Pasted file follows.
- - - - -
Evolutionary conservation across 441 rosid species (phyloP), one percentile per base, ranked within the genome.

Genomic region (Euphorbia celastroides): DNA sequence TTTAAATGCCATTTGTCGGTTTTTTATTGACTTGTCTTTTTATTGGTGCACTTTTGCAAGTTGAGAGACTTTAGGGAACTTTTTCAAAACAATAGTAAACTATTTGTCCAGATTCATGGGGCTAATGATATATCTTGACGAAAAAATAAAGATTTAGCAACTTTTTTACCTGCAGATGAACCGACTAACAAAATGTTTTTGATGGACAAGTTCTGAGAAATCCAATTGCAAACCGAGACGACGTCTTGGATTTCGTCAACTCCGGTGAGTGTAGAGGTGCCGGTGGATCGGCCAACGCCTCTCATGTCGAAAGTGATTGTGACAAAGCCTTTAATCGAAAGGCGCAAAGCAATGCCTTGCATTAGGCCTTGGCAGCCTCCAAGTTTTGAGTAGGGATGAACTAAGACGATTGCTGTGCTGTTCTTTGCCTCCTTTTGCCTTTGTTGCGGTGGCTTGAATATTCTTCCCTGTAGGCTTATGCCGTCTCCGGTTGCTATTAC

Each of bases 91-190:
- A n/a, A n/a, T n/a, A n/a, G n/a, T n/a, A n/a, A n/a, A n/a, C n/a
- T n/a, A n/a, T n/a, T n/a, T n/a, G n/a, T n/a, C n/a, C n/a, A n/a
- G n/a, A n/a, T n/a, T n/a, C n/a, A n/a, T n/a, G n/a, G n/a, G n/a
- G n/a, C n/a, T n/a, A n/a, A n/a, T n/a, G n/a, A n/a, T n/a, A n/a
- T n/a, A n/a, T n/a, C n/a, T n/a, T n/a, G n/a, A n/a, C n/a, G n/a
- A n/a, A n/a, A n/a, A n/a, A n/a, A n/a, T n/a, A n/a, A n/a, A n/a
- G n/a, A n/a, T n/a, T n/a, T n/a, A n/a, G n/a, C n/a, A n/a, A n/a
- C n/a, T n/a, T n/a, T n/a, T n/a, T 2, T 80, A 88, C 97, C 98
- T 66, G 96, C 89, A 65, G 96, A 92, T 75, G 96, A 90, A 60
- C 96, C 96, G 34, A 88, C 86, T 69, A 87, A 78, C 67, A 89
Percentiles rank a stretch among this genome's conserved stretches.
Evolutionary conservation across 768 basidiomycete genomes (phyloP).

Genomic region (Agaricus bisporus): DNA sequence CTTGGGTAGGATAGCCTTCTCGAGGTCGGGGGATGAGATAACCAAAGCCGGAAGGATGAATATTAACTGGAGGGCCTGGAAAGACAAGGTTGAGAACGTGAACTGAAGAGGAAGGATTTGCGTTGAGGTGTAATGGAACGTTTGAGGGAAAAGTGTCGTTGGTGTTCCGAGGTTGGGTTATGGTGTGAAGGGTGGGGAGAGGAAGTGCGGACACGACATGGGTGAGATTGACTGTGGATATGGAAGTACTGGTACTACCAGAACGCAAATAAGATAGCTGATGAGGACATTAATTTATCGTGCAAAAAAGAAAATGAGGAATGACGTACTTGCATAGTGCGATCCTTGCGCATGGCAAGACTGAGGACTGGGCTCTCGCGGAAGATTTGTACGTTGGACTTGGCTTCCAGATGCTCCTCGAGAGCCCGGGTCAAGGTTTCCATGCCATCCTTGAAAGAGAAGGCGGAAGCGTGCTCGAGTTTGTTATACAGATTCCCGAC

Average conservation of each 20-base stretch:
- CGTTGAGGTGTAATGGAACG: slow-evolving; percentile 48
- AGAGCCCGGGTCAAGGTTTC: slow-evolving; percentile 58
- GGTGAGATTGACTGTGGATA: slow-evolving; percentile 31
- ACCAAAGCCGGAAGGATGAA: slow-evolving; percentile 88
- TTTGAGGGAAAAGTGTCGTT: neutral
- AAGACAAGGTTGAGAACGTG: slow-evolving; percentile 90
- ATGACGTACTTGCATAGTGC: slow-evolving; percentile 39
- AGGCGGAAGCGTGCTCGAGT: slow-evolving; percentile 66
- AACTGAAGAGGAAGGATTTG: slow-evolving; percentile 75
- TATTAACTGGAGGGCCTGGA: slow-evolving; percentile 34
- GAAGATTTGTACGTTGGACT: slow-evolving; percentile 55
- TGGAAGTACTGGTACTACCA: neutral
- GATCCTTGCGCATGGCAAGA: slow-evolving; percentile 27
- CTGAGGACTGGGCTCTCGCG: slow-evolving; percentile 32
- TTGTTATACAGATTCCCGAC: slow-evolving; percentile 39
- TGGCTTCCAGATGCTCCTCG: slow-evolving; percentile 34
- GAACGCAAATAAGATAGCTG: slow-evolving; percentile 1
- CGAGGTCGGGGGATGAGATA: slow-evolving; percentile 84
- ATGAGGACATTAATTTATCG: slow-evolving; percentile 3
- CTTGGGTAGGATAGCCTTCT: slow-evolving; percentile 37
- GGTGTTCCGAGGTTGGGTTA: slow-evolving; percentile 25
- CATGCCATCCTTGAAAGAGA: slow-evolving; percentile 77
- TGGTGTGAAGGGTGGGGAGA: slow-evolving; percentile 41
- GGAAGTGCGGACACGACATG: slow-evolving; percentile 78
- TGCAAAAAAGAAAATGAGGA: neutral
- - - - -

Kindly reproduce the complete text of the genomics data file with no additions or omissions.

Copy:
Evolutionary conservation across 441 rosid species (phyloP), one percentile per base, ranked within the genome.

Genomic region (Euphorbia celastroides): DNA sequence TTTAAATGCCATTTGTCGGTTTTTTATTGACTTGTCTTTTTATTGGTGCACTTTTGCAAGTTGAGAGACTTTAGGGAACTTTTTCAAAACAATAGTAAACTATTTGTCCAGATTCATGGGGCTAATGATATATCTTGACGAAAAAATAAAGATTTAGCAACTTTTTTACCTGCAGATGAACCGACTAACAAAATGTTTTTGATGGACAAGTTCTGAGAAATCCAATTGCAAACCGAGACGACGTCTTGGATTTCGTCAACTCCGGTGAGTGTAGAGGTGCCGGTGGATCGGCCAACGCCTCTCATGTCGAAAGTGATTGTGACAAAGCCTTTAATCGAAAGGCGCAAAGCAATGCCTTGCATTAGGCCTTGGCAGCCTCCAAGTTTTGAGTAGGGATGAACTAAGACGATTGCTGTGCTGTTCTTTGCCTCCTTTTGCCTTTGTTGCGGTGGCTTGAATATTCTTCCCTGTAGGCTTATGCCGTCTCCGGTTGCTATTAC

Each of bases 91-190:
- A n/a, A n/a, T n/a, A n/a, G n/a, T n/a, A n/a, A n/a, A n/a, C n/a
- T n/a, A n/a, T n/a, T n/a, T n/a, G n/a, T n/a, C n/a, C n/a, A n/a
- G n/a, A n/a, T n/a, T n/a, C n/a, A n/a, T n/a, G n/a, G n/a, G n/a
- G n/a, C n/a, T n/a, A n/a, A n/a, T n/a, G n/a, A n/a, T n/a, A n/a
- T n/a, A n/a, T n/a, C n/a, T n/a, T n/a, G n/a, A n/a, C n/a, G n/a
- A n/a, A n/a, A n/a, A n/a, A n/a, A n/a, T n/a, A n/a, A n/a, A n/a
- G n/a, A n/a, T n/a, T n/a, T n/a, A n/a, G n/a, C n/a, A n/a, A n/a
- C n/a, T n/a, T n/a, T n/a, T n/a, T 2, T 80, A 88, C 97, C 98
- T 66, G 96, C 89, A 65, G 96, A 92, T 75, G 96, A 90, A 60
- C 96, C 96, G 34, A 88, C 86, T 69, A 87, A 78, C 67, A 89
Percentiles rank a stretch among this genome's conserved stretches.
Evolutionary conservation across 768 basidiomycete genomes (phyloP).

Genomic region (Agaricus bisporus): DNA sequence CTTGGGTAGGATAGCCTTCTCGAGGTCGGGGGATGAGATAACCAAAGCCGGAAGGATGAATATTAACTGGAGGGCCTGGAAAGACAAGGTTGAGAACGTGAACTGAAGAGGAAGGATTTGCGTTGAGGTGTAATGGAACGTTTGAGGGAAAAGTGTCGTTGGTGTTCCGAGGTTGGGTTATGGTGTGAAGGGTGGGGAGAGGAAGTGCGGACACGACATGGGTGAGATTGACTGTGGATATGGAAGTACTGGTACTACCAGAACGCAAATAAGATAGCTGATGAGGACATTAATTTATCGTGCAAAAAAGAAAATGAGGAATGACGTACTTGCATAGTGCGATCCTTGCGCATGGCAAGACTGAGGACTGGGCTCTCGCGGAAGATTTGTACGTTGGACTTGGCTTCCAGATGCTCCTCGAGAGCCCGGGTCAAGGTTTCCATGCCATCCTTGAAAGAGAAGGCGGAAGCGTGCTCGAGTTTGTTATACAGATTCCCGAC

Average conservation of each 20-base stretch:
- CGTTGAGGTGTAATGGAACG: slow-evolving; percentile 48
- AGAGCCCGGGTCAAGGTTTC: slow-evolving; percentile 58
- GGTGAGATTGACTGTGGATA: slow-evolving; percentile 31
- ACCAAAGCCGGAAGGATGAA: slow-evolving; percentile 88
- TTTGAGGGAAAAGTGTCGTT: neutral
- AAGACAAGGTTGAGAACGTG: slow-evolving; percentile 90
- ATGACGTACTTGCATAGTGC: slow-evolving; percentile 39
- AGGCGGAAGCGTGCTCGAGT: slow-evolving; percentile 66
- AACTGAAGAGGAAGGATTTG: slow-evolving; percentile 75
- TATTAACTGGAGGGCCTGGA: slow-evolving; percentile 34
- GAAGATTTGTACGTTGGACT: slow-evolving; percentile 55
- TGGAAGTACTGGTACTACCA: neutral
- GATCCTTGCGCATGGCAAGA: slow-evolving; percentile 27
- CTGAGGACTGGGCTCTCGCG: slow-evolving; percentile 32
- TTGTTATACAGATTCCCGAC: slow-evolving; percentile 39
- TGGCTTCCAGATGCTCCTCG: slow-evolving; percentile 34
- GAACGCAAATAAGATAGCTG: slow-evolving; percentile 1
- CGAGGTCGGGGGATGAGATA: slow-evolving; percentile 84
- ATGAGGACATTAATTTATCG: slow-evolving; percentile 3
- CTTGGGTAGGATAGCCTTCT: slow-evolving; percentile 37
- GGTGTTCCGAGGTTGGGTTA: slow-evolving; percentile 25
- CATGCCATCCTTGAAAGAGA: slow-evolving; percentile 77
- TGGTGTGAAGGGTGGGGAGA: slow-evolving; percentile 41
- GGAAGTGCGGACACGACATG: slow-evolving; percentile 78
- TGCAAAAAAGAAAATGAGGA: neutral